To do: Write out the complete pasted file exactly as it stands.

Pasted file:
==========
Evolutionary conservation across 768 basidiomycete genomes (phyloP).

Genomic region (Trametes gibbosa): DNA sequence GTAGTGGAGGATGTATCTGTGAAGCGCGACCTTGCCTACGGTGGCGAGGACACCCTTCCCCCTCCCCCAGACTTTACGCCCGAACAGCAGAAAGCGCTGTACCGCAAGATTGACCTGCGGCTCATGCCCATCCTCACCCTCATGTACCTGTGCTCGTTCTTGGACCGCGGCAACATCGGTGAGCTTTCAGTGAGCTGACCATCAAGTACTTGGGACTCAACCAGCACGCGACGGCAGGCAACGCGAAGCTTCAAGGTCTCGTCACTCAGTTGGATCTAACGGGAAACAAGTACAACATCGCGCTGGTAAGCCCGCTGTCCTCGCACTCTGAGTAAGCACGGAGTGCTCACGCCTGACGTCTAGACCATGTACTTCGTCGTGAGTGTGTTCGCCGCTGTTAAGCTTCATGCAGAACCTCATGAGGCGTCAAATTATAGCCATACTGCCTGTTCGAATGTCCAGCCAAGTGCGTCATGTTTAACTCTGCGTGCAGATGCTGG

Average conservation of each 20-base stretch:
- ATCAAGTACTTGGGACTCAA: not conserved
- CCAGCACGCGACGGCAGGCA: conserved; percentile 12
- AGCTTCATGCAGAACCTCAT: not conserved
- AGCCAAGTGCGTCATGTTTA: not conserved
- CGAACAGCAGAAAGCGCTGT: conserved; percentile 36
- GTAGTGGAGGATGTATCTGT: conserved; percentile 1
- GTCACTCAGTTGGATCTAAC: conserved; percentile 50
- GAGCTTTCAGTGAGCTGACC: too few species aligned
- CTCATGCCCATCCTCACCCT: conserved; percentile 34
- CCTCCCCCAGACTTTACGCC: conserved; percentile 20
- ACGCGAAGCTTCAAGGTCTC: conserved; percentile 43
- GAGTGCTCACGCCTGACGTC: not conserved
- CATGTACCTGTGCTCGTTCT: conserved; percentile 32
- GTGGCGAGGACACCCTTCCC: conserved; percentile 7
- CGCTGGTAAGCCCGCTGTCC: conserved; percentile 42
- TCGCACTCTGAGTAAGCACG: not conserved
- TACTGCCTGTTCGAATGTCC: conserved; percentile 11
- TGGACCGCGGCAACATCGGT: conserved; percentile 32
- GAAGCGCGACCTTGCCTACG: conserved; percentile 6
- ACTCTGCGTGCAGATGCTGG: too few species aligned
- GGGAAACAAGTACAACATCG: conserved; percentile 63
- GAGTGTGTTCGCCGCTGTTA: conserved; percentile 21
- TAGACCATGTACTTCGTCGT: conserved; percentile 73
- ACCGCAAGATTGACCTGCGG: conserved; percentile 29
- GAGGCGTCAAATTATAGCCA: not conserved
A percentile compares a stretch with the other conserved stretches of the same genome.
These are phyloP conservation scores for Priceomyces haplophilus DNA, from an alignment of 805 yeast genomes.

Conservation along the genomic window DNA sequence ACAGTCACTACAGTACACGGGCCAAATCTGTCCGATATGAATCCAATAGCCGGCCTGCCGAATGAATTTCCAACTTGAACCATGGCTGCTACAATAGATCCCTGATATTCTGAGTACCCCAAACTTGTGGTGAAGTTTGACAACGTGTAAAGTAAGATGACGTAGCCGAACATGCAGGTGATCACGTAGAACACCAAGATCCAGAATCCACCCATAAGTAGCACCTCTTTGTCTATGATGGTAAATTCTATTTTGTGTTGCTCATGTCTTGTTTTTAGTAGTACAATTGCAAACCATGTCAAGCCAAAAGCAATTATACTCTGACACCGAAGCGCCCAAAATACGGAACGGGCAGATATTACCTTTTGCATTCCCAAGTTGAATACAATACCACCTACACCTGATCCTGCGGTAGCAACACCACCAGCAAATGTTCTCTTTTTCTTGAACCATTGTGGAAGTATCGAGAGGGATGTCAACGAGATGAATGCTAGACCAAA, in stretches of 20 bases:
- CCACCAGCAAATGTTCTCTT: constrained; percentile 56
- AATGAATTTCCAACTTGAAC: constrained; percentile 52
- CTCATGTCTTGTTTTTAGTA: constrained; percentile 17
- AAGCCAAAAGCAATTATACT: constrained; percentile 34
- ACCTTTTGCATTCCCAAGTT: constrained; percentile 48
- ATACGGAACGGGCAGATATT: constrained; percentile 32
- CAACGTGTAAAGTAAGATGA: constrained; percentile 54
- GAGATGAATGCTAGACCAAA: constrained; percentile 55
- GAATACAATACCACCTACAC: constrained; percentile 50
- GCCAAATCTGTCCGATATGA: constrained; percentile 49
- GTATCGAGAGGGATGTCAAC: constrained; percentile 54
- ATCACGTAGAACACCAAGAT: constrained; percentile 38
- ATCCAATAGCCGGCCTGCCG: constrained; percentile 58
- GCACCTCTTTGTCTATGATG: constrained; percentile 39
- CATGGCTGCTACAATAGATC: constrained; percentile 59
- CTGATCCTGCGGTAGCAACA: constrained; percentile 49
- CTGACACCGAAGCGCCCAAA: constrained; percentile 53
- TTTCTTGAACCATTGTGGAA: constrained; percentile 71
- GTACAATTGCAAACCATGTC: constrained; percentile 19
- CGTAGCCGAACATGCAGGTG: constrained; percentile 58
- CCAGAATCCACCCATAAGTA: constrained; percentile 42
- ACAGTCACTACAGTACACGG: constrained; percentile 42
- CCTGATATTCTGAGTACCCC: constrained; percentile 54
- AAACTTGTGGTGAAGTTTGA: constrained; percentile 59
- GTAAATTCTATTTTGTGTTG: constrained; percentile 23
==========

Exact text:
Evolutionary conservation across 768 basidiomycete genomes (phyloP).

Genomic region (Trametes gibbosa): DNA sequence GTAGTGGAGGATGTATCTGTGAAGCGCGACCTTGCCTACGGTGGCGAGGACACCCTTCCCCCTCCCCCAGACTTTACGCCCGAACAGCAGAAAGCGCTGTACCGCAAGATTGACCTGCGGCTCATGCCCATCCTCACCCTCATGTACCTGTGCTCGTTCTTGGACCGCGGCAACATCGGTGAGCTTTCAGTGAGCTGACCATCAAGTACTTGGGACTCAACCAGCACGCGACGGCAGGCAACGCGAAGCTTCAAGGTCTCGTCACTCAGTTGGATCTAACGGGAAACAAGTACAACATCGCGCTGGTAAGCCCGCTGTCCTCGCACTCTGAGTAAGCACGGAGTGCTCACGCCTGACGTCTAGACCATGTACTTCGTCGTGAGTGTGTTCGCCGCTGTTAAGCTTCATGCAGAACCTCATGAGGCGTCAAATTATAGCCATACTGCCTGTTCGAATGTCCAGCCAAGTGCGTCATGTTTAACTCTGCGTGCAGATGCTGG

Average conservation of each 20-base stretch:
- ATCAAGTACTTGGGACTCAA: not conserved
- CCAGCACGCGACGGCAGGCA: conserved; percentile 12
- AGCTTCATGCAGAACCTCAT: not conserved
- AGCCAAGTGCGTCATGTTTA: not conserved
- CGAACAGCAGAAAGCGCTGT: conserved; percentile 36
- GTAGTGGAGGATGTATCTGT: conserved; percentile 1
- GTCACTCAGTTGGATCTAAC: conserved; percentile 50
- GAGCTTTCAGTGAGCTGACC: too few species aligned
- CTCATGCCCATCCTCACCCT: conserved; percentile 34
- CCTCCCCCAGACTTTACGCC: conserved; percentile 20
- ACGCGAAGCTTCAAGGTCTC: conserved; percentile 43
- GAGTGCTCACGCCTGACGTC: not conserved
- CATGTACCTGTGCTCGTTCT: conserved; percentile 32
- GTGGCGAGGACACCCTTCCC: conserved; percentile 7
- CGCTGGTAAGCCCGCTGTCC: conserved; percentile 42
- TCGCACTCTGAGTAAGCACG: not conserved
- TACTGCCTGTTCGAATGTCC: conserved; percentile 11
- TGGACCGCGGCAACATCGGT: conserved; percentile 32
- GAAGCGCGACCTTGCCTACG: conserved; percentile 6
- ACTCTGCGTGCAGATGCTGG: too few species aligned
- GGGAAACAAGTACAACATCG: conserved; percentile 63
- GAGTGTGTTCGCCGCTGTTA: conserved; percentile 21
- TAGACCATGTACTTCGTCGT: conserved; percentile 73
- ACCGCAAGATTGACCTGCGG: conserved; percentile 29
- GAGGCGTCAAATTATAGCCA: not conserved
A percentile compares a stretch with the other conserved stretches of the same genome.
These are phyloP conservation scores for Priceomyces haplophilus DNA, from an alignment of 805 yeast genomes.

Conservation along the genomic window DNA sequence ACAGTCACTACAGTACACGGGCCAAATCTGTCCGATATGAATCCAATAGCCGGCCTGCCGAATGAATTTCCAACTTGAACCATGGCTGCTACAATAGATCCCTGATATTCTGAGTACCCCAAACTTGTGGTGAAGTTTGACAACGTGTAAAGTAAGATGACGTAGCCGAACATGCAGGTGATCACGTAGAACACCAAGATCCAGAATCCACCCATAAGTAGCACCTCTTTGTCTATGATGGTAAATTCTATTTTGTGTTGCTCATGTCTTGTTTTTAGTAGTACAATTGCAAACCATGTCAAGCCAAAAGCAATTATACTCTGACACCGAAGCGCCCAAAATACGGAACGGGCAGATATTACCTTTTGCATTCCCAAGTTGAATACAATACCACCTACACCTGATCCTGCGGTAGCAACACCACCAGCAAATGTTCTCTTTTTCTTGAACCATTGTGGAAGTATCGAGAGGGATGTCAACGAGATGAATGCTAGACCAAA, in stretches of 20 bases:
- CCACCAGCAAATGTTCTCTT: constrained; percentile 56
- AATGAATTTCCAACTTGAAC: constrained; percentile 52
- CTCATGTCTTGTTTTTAGTA: constrained; percentile 17
- AAGCCAAAAGCAATTATACT: constrained; percentile 34
- ACCTTTTGCATTCCCAAGTT: constrained; percentile 48
- ATACGGAACGGGCAGATATT: constrained; percentile 32
- CAACGTGTAAAGTAAGATGA: constrained; percentile 54
- GAGATGAATGCTAGACCAAA: constrained; percentile 55
- GAATACAATACCACCTACAC: constrained; percentile 50
- GCCAAATCTGTCCGATATGA: constrained; percentile 49
- GTATCGAGAGGGATGTCAAC: constrained; percentile 54
- ATCACGTAGAACACCAAGAT: constrained; percentile 38
- ATCCAATAGCCGGCCTGCCG: constrained; percentile 58
- GCACCTCTTTGTCTATGATG: constrained; percentile 39
- CATGGCTGCTACAATAGATC: constrained; percentile 59
- CTGATCCTGCGGTAGCAACA: constrained; percentile 49
- CTGACACCGAAGCGCCCAAA: constrained; percentile 53
- TTTCTTGAACCATTGTGGAA: constrained; percentile 71
- GTACAATTGCAAACCATGTC: constrained; percentile 19
- CGTAGCCGAACATGCAGGTG: constrained; percentile 58
- CCAGAATCCACCCATAAGTA: constrained; percentile 42
- ACAGTCACTACAGTACACGG: constrained; percentile 42
- CCTGATATTCTGAGTACCCC: constrained; percentile 54
- AAACTTGTGGTGAAGTTTGA: constrained; percentile 59
- GTAAATTCTATTTTGTGTTG: constrained; percentile 23